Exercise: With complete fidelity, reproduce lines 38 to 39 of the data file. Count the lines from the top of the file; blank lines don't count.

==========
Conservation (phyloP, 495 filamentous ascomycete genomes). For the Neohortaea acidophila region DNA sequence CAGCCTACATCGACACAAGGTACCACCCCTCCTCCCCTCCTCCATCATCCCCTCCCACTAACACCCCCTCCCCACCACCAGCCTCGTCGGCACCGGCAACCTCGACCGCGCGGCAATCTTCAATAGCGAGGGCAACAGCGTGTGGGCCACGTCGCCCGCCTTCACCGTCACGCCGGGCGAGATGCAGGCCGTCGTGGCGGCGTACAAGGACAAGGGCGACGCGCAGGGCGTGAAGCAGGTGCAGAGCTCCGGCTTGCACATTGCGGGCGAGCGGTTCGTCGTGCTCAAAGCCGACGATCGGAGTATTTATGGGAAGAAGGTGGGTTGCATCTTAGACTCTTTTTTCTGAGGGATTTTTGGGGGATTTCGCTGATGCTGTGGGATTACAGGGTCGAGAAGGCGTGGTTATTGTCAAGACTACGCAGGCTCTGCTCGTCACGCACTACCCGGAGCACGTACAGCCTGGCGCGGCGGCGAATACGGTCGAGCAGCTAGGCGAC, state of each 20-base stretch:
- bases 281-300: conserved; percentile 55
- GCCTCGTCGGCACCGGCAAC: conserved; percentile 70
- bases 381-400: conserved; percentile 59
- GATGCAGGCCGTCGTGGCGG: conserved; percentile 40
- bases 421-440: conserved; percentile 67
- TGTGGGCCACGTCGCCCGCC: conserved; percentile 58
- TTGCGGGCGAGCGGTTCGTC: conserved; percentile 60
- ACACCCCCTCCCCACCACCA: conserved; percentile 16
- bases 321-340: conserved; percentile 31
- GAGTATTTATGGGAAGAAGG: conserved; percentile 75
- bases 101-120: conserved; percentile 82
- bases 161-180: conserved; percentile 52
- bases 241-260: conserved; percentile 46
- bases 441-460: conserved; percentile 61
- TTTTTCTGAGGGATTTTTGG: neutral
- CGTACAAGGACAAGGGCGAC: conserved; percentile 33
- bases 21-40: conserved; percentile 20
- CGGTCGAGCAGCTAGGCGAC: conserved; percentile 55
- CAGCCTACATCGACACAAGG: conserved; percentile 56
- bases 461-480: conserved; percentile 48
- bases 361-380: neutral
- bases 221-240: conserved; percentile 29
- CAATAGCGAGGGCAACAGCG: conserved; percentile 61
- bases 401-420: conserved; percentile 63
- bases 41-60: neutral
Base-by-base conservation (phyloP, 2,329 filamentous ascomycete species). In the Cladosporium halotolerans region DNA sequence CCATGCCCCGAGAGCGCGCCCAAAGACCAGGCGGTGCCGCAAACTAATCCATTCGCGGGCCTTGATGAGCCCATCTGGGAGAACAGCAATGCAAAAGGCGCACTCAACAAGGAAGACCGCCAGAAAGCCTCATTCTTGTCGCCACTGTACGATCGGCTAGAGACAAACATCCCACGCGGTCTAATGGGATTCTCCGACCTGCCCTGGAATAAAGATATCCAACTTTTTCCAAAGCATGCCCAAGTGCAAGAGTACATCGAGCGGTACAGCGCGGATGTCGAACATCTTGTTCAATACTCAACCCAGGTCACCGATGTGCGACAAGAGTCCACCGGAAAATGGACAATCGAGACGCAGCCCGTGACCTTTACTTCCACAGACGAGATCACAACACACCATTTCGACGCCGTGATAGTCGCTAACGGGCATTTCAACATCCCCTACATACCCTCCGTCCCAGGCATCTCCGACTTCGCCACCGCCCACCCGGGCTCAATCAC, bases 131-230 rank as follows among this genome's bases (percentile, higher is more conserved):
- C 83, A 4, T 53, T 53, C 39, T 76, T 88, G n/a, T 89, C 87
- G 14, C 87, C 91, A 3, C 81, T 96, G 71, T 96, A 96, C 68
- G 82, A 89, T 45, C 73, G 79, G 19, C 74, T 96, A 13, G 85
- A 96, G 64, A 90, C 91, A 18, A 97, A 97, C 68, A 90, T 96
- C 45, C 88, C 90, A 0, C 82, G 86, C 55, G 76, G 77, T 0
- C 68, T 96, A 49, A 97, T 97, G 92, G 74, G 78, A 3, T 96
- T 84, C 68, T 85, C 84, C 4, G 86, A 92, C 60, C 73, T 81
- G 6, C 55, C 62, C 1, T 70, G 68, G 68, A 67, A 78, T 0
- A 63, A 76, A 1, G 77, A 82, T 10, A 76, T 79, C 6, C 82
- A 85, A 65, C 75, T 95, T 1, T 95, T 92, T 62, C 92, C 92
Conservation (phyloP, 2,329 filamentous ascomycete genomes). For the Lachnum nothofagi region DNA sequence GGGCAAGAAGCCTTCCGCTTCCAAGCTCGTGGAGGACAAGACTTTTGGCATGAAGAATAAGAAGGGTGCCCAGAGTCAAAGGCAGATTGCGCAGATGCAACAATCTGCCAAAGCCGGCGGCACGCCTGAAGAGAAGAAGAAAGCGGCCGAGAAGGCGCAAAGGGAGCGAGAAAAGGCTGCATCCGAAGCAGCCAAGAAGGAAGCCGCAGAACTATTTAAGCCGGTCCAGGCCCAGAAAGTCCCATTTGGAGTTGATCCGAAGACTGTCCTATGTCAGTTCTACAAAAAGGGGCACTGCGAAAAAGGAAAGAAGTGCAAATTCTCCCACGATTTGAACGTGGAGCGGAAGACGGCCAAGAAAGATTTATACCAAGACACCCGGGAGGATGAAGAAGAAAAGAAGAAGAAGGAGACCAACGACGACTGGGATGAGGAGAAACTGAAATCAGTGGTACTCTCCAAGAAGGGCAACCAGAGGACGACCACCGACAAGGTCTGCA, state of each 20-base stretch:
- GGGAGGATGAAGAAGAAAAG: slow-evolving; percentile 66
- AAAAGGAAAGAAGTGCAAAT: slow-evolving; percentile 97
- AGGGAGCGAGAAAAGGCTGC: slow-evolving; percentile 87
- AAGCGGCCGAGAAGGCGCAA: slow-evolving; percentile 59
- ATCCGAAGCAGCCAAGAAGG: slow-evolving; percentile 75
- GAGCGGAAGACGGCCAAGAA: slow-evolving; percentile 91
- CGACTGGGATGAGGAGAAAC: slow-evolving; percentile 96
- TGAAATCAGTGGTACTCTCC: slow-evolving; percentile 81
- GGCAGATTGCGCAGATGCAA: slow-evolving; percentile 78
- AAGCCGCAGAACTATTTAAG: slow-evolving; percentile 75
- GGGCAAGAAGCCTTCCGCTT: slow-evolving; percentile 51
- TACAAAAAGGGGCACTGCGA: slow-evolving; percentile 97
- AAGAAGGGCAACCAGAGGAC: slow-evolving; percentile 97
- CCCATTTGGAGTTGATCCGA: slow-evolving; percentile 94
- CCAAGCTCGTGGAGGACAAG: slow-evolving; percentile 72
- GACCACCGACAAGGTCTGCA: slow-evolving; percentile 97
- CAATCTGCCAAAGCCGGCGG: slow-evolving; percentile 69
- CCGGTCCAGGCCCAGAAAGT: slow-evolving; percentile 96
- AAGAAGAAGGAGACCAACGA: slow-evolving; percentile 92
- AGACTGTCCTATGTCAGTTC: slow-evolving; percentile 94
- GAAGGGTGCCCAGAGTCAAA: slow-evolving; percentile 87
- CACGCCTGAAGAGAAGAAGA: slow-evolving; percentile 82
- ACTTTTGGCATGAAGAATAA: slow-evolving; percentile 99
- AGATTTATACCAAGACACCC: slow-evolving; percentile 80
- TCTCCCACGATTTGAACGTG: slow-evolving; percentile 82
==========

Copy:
Conservation (phyloP, 2,329 filamentous ascomycete genomes). For the Lachnum nothofagi region DNA sequence GGGCAAGAAGCCTTCCGCTTCCAAGCTCGTGGAGGACAAGACTTTTGGCATGAAGAATAAGAAGGGTGCCCAGAGTCAAAGGCAGATTGCGCAGATGCAACAATCTGCCAAAGCCGGCGGCACGCCTGAAGAGAAGAAGAAAGCGGCCGAGAAGGCGCAAAGGGAGCGAGAAAAGGCTGCATCCGAAGCAGCCAAGAAGGAAGCCGCAGAACTATTTAAGCCGGTCCAGGCCCAGAAAGTCCCATTTGGAGTTGATCCGAAGACTGTCCTATGTCAGTTCTACAAAAAGGGGCACTGCGAAAAAGGAAAGAAGTGCAAATTCTCCCACGATTTGAACGTGGAGCGGAAGACGGCCAAGAAAGATTTATACCAAGACACCCGGGAGGATGAAGAAGAAAAGAAGAAGAAGGAGACCAACGACGACTGGGATGAGGAGAAACTGAAATCAGTGGTACTCTCCAAGAAGGGCAACCAGAGGACGACCACCGACAAGGTCTGCA, state of each 20-base stretch:
- GGGAGGATGAAGAAGAAAAG: slow-evolving; percentile 66